Only one thing can upset this burgeoning internet revolution and that is the trust consumers have to increase their dependence and usage of internet technologies.
Just press a few buttons and give us access to fight terror!
Internet technology companies are painfully aware of this. It is a race between them as to who will be seen as the most trusted to win hearts, minds and most importantly eyeballs. Tech companies know that as ecommerce usage accelerates then the platforms that are the most trusted will greatly benefit when monetisation really kicks in.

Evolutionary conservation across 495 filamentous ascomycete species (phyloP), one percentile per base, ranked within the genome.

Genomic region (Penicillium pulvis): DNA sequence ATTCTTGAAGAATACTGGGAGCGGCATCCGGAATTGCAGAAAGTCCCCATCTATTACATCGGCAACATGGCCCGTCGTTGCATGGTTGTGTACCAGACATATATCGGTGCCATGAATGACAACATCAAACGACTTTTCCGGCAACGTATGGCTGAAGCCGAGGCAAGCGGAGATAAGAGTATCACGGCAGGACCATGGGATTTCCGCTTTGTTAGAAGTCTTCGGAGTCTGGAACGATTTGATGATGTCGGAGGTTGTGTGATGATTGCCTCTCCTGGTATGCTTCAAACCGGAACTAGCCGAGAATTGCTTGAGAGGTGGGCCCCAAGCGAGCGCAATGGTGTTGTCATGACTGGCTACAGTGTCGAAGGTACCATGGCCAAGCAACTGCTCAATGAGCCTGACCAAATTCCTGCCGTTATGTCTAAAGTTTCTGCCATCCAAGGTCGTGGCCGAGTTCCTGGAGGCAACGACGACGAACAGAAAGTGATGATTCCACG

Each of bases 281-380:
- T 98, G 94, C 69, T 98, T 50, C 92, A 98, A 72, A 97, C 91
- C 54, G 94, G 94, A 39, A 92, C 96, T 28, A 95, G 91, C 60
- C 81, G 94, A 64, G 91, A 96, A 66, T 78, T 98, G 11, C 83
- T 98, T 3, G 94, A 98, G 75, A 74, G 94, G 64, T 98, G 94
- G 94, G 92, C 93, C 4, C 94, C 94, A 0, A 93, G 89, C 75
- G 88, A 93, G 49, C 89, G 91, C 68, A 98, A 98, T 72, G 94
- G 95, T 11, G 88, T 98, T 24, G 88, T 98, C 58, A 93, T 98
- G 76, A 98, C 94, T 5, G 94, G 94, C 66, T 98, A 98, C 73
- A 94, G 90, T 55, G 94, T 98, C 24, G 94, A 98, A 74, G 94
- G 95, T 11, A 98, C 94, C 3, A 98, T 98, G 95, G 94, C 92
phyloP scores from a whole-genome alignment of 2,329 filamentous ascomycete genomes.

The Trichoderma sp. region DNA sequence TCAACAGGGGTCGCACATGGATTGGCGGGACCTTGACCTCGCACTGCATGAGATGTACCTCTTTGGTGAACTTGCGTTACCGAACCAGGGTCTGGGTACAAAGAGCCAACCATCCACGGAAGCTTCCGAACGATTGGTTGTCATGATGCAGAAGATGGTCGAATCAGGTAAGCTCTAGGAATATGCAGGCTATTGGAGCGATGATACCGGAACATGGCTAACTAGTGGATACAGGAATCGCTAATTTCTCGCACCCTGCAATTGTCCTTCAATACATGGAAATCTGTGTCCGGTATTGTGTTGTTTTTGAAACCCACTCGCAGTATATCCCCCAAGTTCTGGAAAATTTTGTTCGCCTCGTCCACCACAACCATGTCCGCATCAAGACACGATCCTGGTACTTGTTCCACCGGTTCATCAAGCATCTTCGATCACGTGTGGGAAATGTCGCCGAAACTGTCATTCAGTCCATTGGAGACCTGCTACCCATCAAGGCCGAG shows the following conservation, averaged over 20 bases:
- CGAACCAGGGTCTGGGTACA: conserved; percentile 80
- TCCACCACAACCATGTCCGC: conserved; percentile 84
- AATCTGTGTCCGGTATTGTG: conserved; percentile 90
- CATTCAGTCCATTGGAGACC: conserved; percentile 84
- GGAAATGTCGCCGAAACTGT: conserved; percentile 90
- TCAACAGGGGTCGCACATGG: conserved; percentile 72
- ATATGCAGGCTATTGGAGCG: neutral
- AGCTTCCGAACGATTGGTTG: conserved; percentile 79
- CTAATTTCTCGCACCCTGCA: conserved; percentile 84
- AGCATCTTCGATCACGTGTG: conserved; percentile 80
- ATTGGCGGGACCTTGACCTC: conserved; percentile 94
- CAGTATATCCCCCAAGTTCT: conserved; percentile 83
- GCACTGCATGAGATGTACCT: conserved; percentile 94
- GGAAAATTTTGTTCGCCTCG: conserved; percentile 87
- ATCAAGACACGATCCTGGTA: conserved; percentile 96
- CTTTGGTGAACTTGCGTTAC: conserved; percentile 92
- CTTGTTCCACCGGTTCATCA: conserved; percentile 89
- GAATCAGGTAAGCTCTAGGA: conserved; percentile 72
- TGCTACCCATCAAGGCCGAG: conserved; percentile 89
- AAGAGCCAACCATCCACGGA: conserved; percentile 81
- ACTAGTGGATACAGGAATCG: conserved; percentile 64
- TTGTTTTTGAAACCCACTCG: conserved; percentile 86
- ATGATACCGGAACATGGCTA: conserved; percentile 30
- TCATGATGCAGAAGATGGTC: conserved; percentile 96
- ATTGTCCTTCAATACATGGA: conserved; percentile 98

Technology companies also know that government interference could undermine the nascent growth we are seeing in ecommerce services should consumers lose confidence that the technologies are not safe and secure. This is why we have seen a many recent examples where companies are actively suing the US government. Recently Microsoft, Facebook, Google successfully sued the US government to allow them to post on a transparency website every government request for information. Microsoft was also successful in defeating the New York State’s attempt to use a warrant to access data of a US citizen from its Dublin Data Centre. Finally Apple made headlines when it went against both the FBI and a federal magistrate that ordered it to unlock the encryption of a single mobile phone formerly owned by a known terrorist whose actions led to the deaths of 14 innocent lives. Technology companies rallied around Apple’s defense saying that the US government is attempting to set a dangerous precedent to authorize the tampering and weakening of encryption technology.